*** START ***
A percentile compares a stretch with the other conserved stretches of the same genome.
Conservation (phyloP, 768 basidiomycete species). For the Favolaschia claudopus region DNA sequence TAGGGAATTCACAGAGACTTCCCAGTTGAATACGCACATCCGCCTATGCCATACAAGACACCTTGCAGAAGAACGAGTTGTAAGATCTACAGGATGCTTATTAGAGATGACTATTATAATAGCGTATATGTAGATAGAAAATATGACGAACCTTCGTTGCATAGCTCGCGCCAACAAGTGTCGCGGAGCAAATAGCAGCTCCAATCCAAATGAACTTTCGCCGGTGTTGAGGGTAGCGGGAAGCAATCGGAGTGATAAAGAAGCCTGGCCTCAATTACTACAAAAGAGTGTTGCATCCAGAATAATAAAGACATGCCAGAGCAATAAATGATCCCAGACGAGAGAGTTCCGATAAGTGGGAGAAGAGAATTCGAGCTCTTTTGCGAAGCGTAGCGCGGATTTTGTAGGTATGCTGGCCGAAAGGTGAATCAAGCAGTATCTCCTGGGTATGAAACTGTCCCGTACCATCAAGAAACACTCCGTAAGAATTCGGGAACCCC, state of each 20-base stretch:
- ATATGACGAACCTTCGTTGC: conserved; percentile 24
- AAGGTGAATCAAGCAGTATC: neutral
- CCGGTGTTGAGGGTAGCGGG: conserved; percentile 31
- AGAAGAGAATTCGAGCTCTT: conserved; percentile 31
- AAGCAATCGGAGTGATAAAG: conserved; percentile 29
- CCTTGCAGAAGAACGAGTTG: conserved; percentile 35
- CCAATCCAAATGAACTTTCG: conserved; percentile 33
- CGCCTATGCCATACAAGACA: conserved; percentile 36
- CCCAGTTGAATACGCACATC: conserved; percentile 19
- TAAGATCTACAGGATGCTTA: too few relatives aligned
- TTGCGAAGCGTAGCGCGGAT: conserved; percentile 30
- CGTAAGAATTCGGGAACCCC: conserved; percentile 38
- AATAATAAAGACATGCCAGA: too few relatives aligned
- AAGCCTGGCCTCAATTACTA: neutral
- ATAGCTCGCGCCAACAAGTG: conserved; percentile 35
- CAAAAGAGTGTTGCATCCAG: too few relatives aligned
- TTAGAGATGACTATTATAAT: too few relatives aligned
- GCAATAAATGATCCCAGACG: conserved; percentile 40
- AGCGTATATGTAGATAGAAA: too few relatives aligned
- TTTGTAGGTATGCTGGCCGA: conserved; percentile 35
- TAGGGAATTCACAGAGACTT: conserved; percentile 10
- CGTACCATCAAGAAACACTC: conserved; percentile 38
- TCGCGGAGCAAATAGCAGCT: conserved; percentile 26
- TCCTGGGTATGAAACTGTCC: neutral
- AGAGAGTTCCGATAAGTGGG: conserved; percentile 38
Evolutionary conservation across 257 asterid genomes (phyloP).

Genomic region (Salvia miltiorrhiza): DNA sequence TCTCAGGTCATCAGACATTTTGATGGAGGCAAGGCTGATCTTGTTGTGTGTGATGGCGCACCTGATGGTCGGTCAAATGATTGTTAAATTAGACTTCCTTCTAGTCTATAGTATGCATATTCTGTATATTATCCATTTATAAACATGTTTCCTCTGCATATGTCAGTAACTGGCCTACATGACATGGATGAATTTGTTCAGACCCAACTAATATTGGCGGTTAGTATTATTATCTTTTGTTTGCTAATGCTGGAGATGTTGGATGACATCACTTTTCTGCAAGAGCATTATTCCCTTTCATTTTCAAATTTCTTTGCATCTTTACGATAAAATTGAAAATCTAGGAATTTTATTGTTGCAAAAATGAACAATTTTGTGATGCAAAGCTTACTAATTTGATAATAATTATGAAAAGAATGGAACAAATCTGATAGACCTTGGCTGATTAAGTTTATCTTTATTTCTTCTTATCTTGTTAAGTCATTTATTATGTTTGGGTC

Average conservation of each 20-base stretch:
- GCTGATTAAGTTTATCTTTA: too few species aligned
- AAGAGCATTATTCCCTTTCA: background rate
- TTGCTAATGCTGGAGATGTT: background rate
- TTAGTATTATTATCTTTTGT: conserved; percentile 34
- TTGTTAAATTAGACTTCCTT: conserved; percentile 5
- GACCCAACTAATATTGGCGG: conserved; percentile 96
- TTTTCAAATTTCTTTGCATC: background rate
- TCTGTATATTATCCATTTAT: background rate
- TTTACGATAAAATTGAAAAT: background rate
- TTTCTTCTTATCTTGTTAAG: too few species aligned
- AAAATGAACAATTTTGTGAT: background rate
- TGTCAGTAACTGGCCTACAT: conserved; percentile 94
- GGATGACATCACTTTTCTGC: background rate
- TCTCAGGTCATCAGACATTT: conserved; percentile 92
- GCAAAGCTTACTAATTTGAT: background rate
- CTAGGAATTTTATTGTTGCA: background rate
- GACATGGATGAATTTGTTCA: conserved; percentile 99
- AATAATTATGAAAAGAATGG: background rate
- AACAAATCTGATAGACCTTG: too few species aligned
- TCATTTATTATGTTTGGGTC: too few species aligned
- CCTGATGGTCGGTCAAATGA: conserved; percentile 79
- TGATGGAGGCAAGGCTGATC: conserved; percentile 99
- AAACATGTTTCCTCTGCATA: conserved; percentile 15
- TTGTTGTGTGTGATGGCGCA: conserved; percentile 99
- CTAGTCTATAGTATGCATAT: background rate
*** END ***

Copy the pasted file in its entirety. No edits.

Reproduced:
A percentile compares a stretch with the other conserved stretches of the same genome.
Conservation (phyloP, 768 basidiomycete species). For the Favolaschia claudopus region DNA sequence TAGGGAATTCACAGAGACTTCCCAGTTGAATACGCACATCCGCCTATGCCATACAAGACACCTTGCAGAAGAACGAGTTGTAAGATCTACAGGATGCTTATTAGAGATGACTATTATAATAGCGTATATGTAGATAGAAAATATGACGAACCTTCGTTGCATAGCTCGCGCCAACAAGTGTCGCGGAGCAAATAGCAGCTCCAATCCAAATGAACTTTCGCCGGTGTTGAGGGTAGCGGGAAGCAATCGGAGTGATAAAGAAGCCTGGCCTCAATTACTACAAAAGAGTGTTGCATCCAGAATAATAAAGACATGCCAGAGCAATAAATGATCCCAGACGAGAGAGTTCCGATAAGTGGGAGAAGAGAATTCGAGCTCTTTTGCGAAGCGTAGCGCGGATTTTGTAGGTATGCTGGCCGAAAGGTGAATCAAGCAGTATCTCCTGGGTATGAAACTGTCCCGTACCATCAAGAAACACTCCGTAAGAATTCGGGAACCCC, state of each 20-base stretch:
- ATATGACGAACCTTCGTTGC: conserved; percentile 24
- AAGGTGAATCAAGCAGTATC: neutral
- CCGGTGTTGAGGGTAGCGGG: conserved; percentile 31
- AGAAGAGAATTCGAGCTCTT: conserved; percentile 31
- AAGCAATCGGAGTGATAAAG: conserved; percentile 29
- CCTTGCAGAAGAACGAGTTG: conserved; percentile 35
- CCAATCCAAATGAACTTTCG: conserved; percentile 33
- CGCCTATGCCATACAAGACA: conserved; percentile 36
- CCCAGTTGAATACGCACATC: conserved; percentile 19
- TAAGATCTACAGGATGCTTA: too few relatives aligned
- TTGCGAAGCGTAGCGCGGAT: conserved; percentile 30
- CGTAAGAATTCGGGAACCCC: conserved; percentile 38
- AATAATAAAGACATGCCAGA: too few relatives aligned
- AAGCCTGGCCTCAATTACTA: neutral
- ATAGCTCGCGCCAACAAGTG: conserved; percentile 35
- CAAAAGAGTGTTGCATCCAG: too few relatives aligned
- TTAGAGATGACTATTATAAT: too few relatives aligned
- GCAATAAATGATCCCAGACG: conserved; percentile 40
- AGCGTATATGTAGATAGAAA: too few relatives aligned
- TTTGTAGGTATGCTGGCCGA: conserved; percentile 35
- TAGGGAATTCACAGAGACTT: conserved; percentile 10
- CGTACCATCAAGAAACACTC: conserved; percentile 38
- TCGCGGAGCAAATAGCAGCT: conserved; percentile 26
- TCCTGGGTATGAAACTGTCC: neutral
- AGAGAGTTCCGATAAGTGGG: conserved; percentile 38
Evolutionary conservation across 257 asterid genomes (phyloP).

Genomic region (Salvia miltiorrhiza): DNA sequence TCTCAGGTCATCAGACATTTTGATGGAGGCAAGGCTGATCTTGTTGTGTGTGATGGCGCACCTGATGGTCGGTCAAATGATTGTTAAATTAGACTTCCTTCTAGTCTATAGTATGCATATTCTGTATATTATCCATTTATAAACATGTTTCCTCTGCATATGTCAGTAACTGGCCTACATGACATGGATGAATTTGTTCAGACCCAACTAATATTGGCGGTTAGTATTATTATCTTTTGTTTGCTAATGCTGGAGATGTTGGATGACATCACTTTTCTGCAAGAGCATTATTCCCTTTCATTTTCAAATTTCTTTGCATCTTTACGATAAAATTGAAAATCTAGGAATTTTATTGTTGCAAAAATGAACAATTTTGTGATGCAAAGCTTACTAATTTGATAATAATTATGAAAAGAATGGAACAAATCTGATAGACCTTGGCTGATTAAGTTTATCTTTATTTCTTCTTATCTTGTTAAGTCATTTATTATGTTTGGGTC

Average conservation of each 20-base stretch:
- GCTGATTAAGTTTATCTTTA: too few species aligned
- AAGAGCATTATTCCCTTTCA: background rate
- TTGCTAATGCTGGAGATGTT: background rate
- TTAGTATTATTATCTTTTGT: conserved; percentile 34
- TTGTTAAATTAGACTTCCTT: conserved; percentile 5
- GACCCAACTAATATTGGCGG: conserved; percentile 96
- TTTTCAAATTTCTTTGCATC: background rate
- TCTGTATATTATCCATTTAT: background rate
- TTTACGATAAAATTGAAAAT: background rate
- TTTCTTCTTATCTTGTTAAG: too few species aligned
- AAAATGAACAATTTTGTGAT: background rate
- TGTCAGTAACTGGCCTACAT: conserved; percentile 94
- GGATGACATCACTTTTCTGC: background rate
- TCTCAGGTCATCAGACATTT: conserved; percentile 92
- GCAAAGCTTACTAATTTGAT: background rate
- CTAGGAATTTTATTGTTGCA: background rate
- GACATGGATGAATTTGTTCA: conserved; percentile 99
- AATAATTATGAAAAGAATGG: background rate
- AACAAATCTGATAGACCTTG: too few species aligned
- TCATTTATTATGTTTGGGTC: too few species aligned
- CCTGATGGTCGGTCAAATGA: conserved; percentile 79
- TGATGGAGGCAAGGCTGATC: conserved; percentile 99
- AAACATGTTTCCTCTGCATA: conserved; percentile 15
- TTGTTGTGTGTGATGGCGCA: conserved; percentile 99
- CTAGTCTATAGTATGCATAT: background rate